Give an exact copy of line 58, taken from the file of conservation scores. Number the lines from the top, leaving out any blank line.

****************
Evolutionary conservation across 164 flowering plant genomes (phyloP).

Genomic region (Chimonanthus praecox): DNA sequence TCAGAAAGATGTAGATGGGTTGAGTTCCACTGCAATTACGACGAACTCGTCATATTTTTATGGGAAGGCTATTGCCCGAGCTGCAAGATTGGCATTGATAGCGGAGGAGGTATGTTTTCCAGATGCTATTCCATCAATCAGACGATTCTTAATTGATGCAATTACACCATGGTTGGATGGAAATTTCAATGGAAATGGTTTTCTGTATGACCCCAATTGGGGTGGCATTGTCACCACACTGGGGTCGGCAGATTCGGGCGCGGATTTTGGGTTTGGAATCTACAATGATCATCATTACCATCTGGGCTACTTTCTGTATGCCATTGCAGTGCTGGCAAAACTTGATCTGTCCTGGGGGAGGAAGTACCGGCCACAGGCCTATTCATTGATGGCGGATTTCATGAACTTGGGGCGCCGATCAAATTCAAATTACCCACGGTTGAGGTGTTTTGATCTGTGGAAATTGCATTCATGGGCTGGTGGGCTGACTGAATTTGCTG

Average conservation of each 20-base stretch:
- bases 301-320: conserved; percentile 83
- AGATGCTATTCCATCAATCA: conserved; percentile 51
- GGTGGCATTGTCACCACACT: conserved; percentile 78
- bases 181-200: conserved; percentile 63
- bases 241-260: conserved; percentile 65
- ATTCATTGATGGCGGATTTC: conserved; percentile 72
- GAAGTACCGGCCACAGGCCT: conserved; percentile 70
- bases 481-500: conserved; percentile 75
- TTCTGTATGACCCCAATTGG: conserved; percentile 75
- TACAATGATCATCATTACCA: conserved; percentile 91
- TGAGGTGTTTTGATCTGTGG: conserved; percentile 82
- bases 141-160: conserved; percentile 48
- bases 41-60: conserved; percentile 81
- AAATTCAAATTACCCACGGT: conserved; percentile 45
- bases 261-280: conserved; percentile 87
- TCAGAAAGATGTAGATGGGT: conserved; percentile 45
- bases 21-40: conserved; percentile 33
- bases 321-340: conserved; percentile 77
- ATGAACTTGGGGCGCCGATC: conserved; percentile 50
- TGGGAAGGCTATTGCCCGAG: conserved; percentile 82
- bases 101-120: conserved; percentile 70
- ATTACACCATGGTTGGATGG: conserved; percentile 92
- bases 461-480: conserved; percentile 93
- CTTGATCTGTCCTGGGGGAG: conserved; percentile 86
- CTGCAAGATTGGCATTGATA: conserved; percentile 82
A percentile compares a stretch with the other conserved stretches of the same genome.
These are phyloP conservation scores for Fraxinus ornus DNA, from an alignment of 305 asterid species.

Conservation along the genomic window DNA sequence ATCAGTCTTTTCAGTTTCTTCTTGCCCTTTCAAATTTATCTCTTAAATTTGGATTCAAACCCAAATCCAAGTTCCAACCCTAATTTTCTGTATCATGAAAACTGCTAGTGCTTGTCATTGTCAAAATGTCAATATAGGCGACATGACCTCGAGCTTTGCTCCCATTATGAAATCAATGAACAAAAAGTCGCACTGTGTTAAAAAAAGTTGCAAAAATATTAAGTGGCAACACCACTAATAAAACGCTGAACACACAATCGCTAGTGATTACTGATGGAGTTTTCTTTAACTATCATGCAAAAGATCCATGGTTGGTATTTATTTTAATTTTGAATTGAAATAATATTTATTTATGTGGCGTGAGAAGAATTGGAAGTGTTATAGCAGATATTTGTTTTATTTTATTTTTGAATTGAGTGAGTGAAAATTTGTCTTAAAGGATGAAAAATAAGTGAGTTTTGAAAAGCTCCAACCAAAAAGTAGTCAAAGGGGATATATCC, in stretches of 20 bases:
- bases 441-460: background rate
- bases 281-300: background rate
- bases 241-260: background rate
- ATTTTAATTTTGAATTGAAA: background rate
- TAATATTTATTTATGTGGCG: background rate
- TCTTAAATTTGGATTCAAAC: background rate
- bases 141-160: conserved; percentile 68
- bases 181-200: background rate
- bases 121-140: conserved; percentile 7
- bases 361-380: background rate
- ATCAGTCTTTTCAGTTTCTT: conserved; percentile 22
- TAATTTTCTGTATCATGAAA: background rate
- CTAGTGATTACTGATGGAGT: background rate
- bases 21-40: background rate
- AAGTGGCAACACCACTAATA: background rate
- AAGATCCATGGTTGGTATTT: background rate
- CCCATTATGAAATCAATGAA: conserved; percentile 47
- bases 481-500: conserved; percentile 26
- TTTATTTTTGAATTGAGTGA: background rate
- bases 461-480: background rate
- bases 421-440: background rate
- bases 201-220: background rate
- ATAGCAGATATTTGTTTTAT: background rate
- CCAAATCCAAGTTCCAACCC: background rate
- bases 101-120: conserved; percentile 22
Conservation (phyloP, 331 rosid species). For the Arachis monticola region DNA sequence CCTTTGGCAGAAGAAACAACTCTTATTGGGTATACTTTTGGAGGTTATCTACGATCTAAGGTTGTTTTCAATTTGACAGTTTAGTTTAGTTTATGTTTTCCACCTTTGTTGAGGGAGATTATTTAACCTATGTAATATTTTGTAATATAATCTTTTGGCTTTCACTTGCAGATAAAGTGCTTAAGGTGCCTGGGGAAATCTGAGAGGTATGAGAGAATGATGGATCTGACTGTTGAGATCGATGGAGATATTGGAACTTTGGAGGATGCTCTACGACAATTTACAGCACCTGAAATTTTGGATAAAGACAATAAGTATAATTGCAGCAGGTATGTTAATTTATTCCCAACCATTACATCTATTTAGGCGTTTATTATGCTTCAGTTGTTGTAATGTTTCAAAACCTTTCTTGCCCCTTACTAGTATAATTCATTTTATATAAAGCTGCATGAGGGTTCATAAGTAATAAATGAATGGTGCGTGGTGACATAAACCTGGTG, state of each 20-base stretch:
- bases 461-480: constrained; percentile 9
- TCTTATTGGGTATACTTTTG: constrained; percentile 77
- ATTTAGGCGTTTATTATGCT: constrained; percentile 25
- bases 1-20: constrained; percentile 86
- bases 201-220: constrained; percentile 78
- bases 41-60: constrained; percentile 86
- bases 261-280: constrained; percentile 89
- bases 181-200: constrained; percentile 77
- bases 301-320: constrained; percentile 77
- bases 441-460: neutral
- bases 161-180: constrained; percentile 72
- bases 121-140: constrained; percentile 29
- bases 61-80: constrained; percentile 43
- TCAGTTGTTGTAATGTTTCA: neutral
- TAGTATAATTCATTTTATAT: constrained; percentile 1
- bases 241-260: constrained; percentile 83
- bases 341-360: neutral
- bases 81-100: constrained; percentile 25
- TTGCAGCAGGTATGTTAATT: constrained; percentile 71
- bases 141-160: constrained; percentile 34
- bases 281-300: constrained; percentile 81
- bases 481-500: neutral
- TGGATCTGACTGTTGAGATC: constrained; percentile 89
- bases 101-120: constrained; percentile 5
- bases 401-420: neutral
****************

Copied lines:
- bases 461-480: constrained; percentile 9